That way, employees already know how to address current events/movements in brand communications.
One example is Gillette’s #MeToo-inspired ad, which challenged men to “be better.”
While the campaign sparked controversy, a Gillette spokesperson told NPR the company that they stand by the campaign.
The company said that today’s brands must take a stand when it comes to the issues they and their consumers care about.
Alternatively, if you’re responding to a social media gaffe like this Red Cross throwback, your “brand identity” will help you determine whether it makes sense to embrace humor or strike a more serious tone.
As you consider your communications strategy, ask yourself the following questions:
- Does your brand’s voice matter right now?
- What can you add to the conversation?
- Can you help?
- Can you donate time, products, or money to support the cause?
- Does your brand have a unique connection with its audience that can be used to raise funds to support those impacted by the crisis?
- If none of the above apply, consider what you can do to provide distraction or relief from a painful situation.
Instead of wasting time waiting for the green light from management or deliberating on how to best move forward, employees know what to do and how to respond when their decisions ruffle a few feathers.
Prepare Responses in Advance
While sure, no one knew how to respond when coronavirus spread across the globe; there are many situations you could kind of “template out.”
For example, you might create guidelines that dictate what an acceptable response to a celebrity death or a natural disaster might look like.
That said, it’s worth discussing how you’ll participate in social media initiatives like #MeToo or #BLM—or if you’ll participate.
Case in point, as Black Lives Matter protests started in response to George Floyd’s death, there was an Instagram campaign where influencers, celebrities, and brands replaced their profile pics with black squares in solidarity.
It didn’t take long for the backlash to hit social media, with critics claiming that the squares were blacking out digital space that could be used to further the cause.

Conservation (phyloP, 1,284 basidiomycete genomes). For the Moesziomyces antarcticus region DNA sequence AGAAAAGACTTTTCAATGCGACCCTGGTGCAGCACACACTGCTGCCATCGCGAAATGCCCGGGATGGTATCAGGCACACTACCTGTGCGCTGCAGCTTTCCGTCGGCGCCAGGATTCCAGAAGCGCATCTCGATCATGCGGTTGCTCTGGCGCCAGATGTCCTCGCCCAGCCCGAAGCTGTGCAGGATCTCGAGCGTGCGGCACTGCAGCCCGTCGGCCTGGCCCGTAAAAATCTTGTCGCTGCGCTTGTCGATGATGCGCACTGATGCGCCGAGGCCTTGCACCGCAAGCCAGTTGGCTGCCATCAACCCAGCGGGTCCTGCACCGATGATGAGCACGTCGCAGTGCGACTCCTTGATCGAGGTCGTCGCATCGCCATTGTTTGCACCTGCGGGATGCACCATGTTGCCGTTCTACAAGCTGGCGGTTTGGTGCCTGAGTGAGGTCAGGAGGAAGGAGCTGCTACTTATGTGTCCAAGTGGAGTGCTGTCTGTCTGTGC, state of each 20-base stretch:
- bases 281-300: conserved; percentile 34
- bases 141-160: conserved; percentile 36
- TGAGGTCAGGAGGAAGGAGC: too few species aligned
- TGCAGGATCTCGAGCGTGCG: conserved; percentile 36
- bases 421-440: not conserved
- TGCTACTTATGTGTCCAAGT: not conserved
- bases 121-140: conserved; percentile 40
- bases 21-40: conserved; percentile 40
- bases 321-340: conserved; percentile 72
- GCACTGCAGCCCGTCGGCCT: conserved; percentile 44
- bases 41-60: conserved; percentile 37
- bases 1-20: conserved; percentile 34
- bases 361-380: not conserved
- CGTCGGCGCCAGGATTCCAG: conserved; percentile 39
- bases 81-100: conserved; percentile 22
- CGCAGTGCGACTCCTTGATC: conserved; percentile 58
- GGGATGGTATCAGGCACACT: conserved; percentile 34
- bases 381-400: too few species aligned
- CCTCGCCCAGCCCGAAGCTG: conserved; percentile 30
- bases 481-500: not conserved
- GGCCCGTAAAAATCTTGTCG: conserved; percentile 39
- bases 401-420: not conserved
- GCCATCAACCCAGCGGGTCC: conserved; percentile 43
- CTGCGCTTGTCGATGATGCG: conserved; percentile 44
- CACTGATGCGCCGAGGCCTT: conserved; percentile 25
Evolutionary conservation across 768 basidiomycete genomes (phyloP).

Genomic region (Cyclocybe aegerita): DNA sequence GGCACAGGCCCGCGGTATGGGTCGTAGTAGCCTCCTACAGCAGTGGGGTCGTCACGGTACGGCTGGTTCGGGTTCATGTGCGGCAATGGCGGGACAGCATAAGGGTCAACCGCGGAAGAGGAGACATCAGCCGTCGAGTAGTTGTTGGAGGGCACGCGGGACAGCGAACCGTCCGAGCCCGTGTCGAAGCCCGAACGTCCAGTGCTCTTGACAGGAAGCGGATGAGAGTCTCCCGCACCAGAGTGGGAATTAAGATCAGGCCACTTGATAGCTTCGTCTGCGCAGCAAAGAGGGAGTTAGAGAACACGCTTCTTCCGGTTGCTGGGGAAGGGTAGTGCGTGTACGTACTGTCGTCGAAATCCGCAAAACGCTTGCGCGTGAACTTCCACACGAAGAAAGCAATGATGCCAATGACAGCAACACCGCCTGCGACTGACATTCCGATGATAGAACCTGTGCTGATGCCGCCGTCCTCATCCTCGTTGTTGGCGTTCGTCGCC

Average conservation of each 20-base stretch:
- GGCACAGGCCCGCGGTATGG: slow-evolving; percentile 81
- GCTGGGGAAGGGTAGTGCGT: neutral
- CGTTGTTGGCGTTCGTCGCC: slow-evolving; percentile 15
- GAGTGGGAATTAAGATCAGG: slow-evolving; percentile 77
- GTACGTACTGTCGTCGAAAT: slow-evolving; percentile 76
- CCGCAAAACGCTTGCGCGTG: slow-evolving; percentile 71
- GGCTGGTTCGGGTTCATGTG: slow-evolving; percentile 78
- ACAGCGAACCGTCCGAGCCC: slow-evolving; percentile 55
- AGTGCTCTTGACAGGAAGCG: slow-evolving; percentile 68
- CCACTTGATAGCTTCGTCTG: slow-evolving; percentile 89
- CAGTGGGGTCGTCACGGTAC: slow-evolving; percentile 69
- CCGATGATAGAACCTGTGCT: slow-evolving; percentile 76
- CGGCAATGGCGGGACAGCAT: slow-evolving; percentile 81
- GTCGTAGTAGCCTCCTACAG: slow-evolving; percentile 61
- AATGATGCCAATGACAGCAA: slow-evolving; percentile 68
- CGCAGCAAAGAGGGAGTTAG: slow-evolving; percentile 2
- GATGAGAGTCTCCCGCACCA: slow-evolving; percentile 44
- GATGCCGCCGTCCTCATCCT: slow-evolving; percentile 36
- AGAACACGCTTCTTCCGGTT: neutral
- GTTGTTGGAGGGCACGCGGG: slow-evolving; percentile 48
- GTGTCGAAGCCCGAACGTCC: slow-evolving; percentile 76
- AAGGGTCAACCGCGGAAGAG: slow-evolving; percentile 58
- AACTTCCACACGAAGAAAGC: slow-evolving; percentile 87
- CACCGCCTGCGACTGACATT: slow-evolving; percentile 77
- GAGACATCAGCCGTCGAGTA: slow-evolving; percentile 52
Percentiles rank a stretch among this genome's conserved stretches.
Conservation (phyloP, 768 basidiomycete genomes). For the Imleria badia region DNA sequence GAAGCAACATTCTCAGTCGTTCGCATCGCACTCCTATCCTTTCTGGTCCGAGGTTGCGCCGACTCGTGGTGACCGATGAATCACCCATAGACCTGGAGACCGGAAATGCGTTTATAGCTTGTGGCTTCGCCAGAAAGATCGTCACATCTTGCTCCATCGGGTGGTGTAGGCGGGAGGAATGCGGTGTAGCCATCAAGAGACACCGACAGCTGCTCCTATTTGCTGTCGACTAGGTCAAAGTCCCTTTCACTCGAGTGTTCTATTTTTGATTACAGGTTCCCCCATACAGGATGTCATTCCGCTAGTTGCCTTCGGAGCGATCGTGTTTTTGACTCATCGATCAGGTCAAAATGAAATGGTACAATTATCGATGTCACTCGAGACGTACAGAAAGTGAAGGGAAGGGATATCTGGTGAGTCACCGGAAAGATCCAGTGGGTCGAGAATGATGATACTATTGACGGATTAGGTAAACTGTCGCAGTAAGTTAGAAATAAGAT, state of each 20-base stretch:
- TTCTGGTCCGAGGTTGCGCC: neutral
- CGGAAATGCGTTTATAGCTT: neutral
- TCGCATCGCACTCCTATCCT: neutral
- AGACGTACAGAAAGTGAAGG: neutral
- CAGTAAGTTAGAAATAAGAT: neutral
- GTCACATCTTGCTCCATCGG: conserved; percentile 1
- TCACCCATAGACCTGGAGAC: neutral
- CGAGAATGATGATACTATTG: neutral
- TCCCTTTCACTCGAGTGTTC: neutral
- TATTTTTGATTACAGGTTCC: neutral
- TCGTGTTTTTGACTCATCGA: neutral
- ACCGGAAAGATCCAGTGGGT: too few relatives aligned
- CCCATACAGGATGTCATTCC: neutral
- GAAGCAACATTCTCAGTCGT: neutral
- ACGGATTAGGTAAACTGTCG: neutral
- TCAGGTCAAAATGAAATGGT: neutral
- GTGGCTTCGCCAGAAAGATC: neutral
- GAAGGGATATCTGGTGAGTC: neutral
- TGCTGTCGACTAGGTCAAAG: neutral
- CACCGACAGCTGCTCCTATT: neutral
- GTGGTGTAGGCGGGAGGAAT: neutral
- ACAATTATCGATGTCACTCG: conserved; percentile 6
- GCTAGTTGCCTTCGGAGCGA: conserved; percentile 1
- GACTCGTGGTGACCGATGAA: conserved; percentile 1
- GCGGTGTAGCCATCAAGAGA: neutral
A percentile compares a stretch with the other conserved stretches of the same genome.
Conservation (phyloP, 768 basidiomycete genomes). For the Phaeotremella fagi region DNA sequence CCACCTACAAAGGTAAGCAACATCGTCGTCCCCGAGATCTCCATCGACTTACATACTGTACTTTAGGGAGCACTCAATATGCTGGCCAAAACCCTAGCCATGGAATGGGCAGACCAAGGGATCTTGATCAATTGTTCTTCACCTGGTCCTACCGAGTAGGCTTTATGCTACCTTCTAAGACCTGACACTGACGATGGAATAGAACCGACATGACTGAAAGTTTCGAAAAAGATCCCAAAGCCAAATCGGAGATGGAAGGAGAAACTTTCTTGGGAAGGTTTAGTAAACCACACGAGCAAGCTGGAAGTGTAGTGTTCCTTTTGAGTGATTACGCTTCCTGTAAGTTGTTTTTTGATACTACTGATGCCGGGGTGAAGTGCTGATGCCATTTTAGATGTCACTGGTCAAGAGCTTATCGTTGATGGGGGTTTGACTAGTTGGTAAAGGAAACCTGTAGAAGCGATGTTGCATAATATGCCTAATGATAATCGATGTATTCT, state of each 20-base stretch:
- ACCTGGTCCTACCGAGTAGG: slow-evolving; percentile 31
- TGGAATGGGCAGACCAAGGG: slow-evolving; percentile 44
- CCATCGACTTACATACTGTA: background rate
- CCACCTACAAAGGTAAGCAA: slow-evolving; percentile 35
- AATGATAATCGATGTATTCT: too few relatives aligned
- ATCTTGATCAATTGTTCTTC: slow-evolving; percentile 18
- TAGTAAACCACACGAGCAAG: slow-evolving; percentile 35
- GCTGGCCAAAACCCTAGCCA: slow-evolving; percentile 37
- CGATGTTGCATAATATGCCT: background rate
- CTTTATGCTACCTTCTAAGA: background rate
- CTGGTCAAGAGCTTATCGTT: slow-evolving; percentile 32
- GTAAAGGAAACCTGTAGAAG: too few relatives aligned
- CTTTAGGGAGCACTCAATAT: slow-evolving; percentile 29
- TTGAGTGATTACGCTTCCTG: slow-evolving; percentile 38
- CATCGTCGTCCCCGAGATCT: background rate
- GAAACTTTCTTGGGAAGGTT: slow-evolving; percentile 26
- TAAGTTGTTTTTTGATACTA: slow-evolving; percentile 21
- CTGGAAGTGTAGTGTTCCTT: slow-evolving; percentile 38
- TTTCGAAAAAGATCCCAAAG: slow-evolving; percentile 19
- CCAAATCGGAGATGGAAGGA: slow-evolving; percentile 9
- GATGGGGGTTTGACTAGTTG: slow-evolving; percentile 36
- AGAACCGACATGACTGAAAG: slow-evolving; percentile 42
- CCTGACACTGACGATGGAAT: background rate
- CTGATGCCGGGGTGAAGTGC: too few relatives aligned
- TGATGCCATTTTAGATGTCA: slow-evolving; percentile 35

The other issue with these types of campaigns is it’s easy for brands to participate without doing any real work—something that customers can sniff out from miles away.
Avoid Capitalizing on Crisis
This one should be a no-brainer, but I have to bring it up. 9/11 jokes, humorous takes on coronavirus—probably not a great idea.
A few notable “don’ts:”
Here’s an example from Crocs meant to “honor” David Bowie:
And another example that Cinnabon posted in the wake of Carrie Fisher’s passing.
Avoid using official hashtags to express support or take part in communal mourning—it’s probably the wrong time for news-jacking.
Even 12 years later, in 2013, AT&T’s use of the 9/11 #neverforget hashtag to promote a new phone drew some severe criticism.
Here are just a few of the responses, courtesy of Buzzfeed.
That same year, American Express posted the following tribute and received a much different response.
The key difference between the two tributes is, Amex had the good sense to avoid pushing any credit cards or small business accounts, while AT&T put the new Blackberry front and center.
As Jay Baer puts it in a recent article, tragedies aren’t about you. He advises brands to resist all urges to include product shots and promotional content–and even multiple hashtags–referencing a disaster, crisis, or movement.
Less obvious is making sure your content doesn’t appear to be milking a tragedy or crisis for cold, hard cash.
Here’s an example of how ASOS promoted (chainmail?) face masks before many places even shut down.
If you’re talking about the “great work you do,” be prepared to show receipts.
In this example, Apple CEO, Tim Cook, explains exactly what they’re doing to help medical workers secure masks and face shields.